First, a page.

I think it's not possible
Ferries normally ply their trade over relatively short crossings. The shortest crossings between Afro-Eurasia and America would either be between Siberia and Alaska or From Greenland to Canada, possibly via Iceland. You would need both to make a "round the world" trip.
As far as I can tell, there are no ferries from Greenland to either Iceland or Canada.
Crossing the open ocean wouldn't be a "ferry" any-more. It would need to be a much larger ship. In the days before airliners there used to be ocean liners plying their trade across the worlds oceans but airliners basically killed them off, afaict there is only one left and even that is more of a toy for rich people than a practical mode of transport.
How close can you get?
Assuming you can navigate any bureaucratic issues You can start on the West Coast of Iceland. Drive across Iceland, take the ferry from Seyðisfjörður to Hirtshals, Denmark and then travel through Eurasia until the road runs out somewhere in Siberia.
The east coast of Iceland is at around 24 degrees west. The furthest east numbered road I could find in Siberia was p-504 to Magadan which has it's eastmost point at 152 degrees east. However, there seems to be a minor road branching off at "Zero. Povort on Omsukchan" ending at 155 degrees east. It's quite possible that there are other roads going further east. So you can get about half way round the world.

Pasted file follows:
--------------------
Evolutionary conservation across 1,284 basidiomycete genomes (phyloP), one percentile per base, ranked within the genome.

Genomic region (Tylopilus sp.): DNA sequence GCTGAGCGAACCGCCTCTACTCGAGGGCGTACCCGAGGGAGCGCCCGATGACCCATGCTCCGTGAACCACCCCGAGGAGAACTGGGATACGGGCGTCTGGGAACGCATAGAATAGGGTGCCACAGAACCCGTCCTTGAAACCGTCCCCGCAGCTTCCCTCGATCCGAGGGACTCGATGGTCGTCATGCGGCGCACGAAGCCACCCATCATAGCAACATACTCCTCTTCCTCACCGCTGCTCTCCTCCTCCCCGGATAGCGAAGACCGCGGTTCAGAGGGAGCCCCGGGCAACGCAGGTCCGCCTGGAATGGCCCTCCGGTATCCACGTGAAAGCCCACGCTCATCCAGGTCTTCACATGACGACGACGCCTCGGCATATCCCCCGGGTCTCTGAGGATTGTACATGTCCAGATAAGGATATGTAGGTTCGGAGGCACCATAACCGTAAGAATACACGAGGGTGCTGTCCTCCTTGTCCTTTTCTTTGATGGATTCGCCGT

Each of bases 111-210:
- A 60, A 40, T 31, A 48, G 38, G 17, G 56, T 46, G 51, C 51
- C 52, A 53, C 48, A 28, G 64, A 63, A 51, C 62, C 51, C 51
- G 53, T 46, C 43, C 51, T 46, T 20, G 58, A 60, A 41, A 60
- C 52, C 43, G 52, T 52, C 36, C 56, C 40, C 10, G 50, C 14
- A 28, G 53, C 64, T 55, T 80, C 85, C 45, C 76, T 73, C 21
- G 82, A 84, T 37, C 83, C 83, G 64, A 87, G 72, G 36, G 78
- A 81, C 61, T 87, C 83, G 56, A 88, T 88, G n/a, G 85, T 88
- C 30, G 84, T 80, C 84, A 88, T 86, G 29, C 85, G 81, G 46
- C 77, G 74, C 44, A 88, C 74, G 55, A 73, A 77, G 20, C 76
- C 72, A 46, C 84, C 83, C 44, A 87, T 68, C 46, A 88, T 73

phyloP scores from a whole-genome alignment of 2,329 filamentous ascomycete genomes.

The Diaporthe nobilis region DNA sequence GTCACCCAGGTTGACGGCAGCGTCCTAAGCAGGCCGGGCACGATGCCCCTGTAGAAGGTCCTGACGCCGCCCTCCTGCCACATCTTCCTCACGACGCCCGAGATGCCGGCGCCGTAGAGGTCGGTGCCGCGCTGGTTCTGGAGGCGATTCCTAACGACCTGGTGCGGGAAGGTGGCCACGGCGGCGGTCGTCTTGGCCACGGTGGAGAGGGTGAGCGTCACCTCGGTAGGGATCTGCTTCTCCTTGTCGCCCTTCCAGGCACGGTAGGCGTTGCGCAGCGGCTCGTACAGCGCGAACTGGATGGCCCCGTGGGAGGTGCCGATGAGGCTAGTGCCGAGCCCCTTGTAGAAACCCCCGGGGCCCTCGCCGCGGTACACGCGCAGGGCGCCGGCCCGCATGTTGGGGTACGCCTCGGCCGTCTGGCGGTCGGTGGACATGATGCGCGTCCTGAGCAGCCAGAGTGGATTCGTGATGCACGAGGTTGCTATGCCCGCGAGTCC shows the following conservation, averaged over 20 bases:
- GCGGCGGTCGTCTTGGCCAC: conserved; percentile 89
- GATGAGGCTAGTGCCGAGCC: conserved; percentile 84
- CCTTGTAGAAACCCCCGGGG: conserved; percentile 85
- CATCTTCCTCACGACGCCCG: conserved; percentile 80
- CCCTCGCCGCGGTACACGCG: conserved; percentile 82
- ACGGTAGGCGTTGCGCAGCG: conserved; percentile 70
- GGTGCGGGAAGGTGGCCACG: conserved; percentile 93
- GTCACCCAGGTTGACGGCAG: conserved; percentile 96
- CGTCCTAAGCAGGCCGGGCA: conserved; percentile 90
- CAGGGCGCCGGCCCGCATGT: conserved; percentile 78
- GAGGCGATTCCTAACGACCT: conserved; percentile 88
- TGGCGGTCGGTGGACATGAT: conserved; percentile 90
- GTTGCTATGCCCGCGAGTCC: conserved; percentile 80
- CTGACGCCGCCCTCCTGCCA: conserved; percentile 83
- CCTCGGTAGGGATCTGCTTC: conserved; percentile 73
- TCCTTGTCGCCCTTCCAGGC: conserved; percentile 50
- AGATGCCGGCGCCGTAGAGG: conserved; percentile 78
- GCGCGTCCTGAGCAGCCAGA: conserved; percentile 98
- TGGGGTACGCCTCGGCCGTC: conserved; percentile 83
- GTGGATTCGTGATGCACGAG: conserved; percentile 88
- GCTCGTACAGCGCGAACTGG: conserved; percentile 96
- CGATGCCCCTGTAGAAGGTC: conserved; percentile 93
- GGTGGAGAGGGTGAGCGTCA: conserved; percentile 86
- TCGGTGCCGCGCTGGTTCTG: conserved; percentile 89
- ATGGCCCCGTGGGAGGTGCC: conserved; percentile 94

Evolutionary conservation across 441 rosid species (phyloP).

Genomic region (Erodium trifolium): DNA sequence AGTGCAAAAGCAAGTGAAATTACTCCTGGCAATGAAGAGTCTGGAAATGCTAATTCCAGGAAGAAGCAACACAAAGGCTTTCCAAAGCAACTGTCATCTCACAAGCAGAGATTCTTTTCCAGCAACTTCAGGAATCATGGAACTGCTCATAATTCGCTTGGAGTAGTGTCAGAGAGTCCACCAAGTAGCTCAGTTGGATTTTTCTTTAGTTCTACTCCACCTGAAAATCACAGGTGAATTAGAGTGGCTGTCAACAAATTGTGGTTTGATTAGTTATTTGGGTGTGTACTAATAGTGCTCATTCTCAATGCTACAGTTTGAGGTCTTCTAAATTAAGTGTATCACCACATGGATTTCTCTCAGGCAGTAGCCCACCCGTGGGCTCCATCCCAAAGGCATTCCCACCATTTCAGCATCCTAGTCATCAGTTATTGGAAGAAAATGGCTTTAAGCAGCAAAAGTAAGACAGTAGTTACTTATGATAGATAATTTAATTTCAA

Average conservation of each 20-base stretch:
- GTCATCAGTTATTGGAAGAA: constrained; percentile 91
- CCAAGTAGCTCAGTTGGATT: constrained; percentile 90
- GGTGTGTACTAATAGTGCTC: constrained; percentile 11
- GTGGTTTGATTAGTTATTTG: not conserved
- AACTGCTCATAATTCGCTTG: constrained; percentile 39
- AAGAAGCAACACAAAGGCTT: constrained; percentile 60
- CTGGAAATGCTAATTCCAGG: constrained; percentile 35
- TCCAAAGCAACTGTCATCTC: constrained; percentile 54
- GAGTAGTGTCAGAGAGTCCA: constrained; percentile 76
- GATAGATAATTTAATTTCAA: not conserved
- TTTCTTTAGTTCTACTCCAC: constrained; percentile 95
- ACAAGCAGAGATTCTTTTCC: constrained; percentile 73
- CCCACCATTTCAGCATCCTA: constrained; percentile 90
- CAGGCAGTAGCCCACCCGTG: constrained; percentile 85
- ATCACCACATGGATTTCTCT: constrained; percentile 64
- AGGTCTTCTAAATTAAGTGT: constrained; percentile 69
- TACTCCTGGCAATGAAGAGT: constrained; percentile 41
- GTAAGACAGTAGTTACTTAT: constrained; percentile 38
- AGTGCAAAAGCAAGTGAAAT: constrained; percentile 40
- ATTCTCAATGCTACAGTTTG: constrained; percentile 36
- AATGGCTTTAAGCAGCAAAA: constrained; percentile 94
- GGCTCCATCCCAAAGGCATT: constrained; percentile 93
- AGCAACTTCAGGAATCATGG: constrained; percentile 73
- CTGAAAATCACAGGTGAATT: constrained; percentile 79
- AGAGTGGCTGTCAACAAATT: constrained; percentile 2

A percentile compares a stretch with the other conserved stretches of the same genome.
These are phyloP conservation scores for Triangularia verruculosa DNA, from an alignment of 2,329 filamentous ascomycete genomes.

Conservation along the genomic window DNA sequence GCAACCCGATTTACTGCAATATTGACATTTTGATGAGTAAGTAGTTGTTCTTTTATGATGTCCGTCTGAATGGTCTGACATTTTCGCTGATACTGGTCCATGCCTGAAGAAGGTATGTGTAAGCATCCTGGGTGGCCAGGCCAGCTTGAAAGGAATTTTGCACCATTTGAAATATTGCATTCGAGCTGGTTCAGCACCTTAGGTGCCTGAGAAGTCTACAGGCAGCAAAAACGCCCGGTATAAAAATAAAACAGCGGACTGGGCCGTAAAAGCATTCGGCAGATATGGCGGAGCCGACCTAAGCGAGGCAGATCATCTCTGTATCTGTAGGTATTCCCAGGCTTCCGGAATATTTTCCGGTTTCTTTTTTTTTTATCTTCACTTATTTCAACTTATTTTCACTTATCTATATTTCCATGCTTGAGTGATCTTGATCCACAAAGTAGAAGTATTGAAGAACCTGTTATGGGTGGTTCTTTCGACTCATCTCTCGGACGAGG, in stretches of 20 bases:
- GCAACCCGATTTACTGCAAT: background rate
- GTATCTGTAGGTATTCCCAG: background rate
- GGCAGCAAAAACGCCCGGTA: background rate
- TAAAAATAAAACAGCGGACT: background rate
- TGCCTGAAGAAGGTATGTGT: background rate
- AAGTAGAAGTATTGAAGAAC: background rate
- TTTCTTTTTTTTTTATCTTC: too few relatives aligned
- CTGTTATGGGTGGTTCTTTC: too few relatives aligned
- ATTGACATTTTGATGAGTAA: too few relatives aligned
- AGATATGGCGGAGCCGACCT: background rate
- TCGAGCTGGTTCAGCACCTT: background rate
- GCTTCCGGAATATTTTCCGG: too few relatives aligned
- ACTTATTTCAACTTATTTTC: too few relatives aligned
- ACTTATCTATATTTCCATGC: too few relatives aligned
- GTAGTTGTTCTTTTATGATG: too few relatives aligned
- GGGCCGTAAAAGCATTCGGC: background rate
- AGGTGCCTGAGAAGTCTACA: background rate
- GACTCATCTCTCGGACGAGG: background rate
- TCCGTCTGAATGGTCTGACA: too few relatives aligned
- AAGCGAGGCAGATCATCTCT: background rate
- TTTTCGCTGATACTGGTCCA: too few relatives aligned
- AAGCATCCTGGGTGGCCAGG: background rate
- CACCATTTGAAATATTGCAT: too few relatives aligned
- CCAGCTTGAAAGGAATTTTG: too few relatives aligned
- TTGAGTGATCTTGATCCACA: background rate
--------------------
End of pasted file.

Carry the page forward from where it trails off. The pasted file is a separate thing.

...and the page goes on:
Alternatively, after crossing from Iceland to Denmark you could head southeast. If you can negotiate the bureaucracy of the different countries along your route, then there are roads all the way to Malaysia. It's not 100% clear to me if it's possible to reach Australia by ferry. Even if you do manage to make it to Australia though, the Eastern tip of Australia also seems to be at about 152 degrees east.
I don't think you can beat that in terms of furthest west to furthest east by road and ferry. I already mentioned the frozen north and there also doesn't seem to be any ferry from Australia to New Zealand. As has been pointed out in the comments if you instead measure by great circle distance the result may be a bit different.
Technically, the Cunard connection from Southampton (UK) to New York is not a ferry but a cruise, but since it goes back and forth, I would count this one as a ferry, and you can technically ( probably super expensive) take your car with you. So the Atlantic Ocean can be crossed.
When I searched this I found that the Queen Elizabeth 2 had the ability to carry cars in the past, but it seems the service was discontinued some time before the ship was withdrawn and its replacement, the Queen Mary 2, has no such provision.
would it be possible to jump on a cargo ship in a busy harbor?
Freighter travel was certainly possible pre-covid, but I'm pretty sure it was something that had to be arranged in advance. Freighter travel was suspended as part of measures surrounding the Covid pandemic. It looks like some lines may be reopening but it's still early days.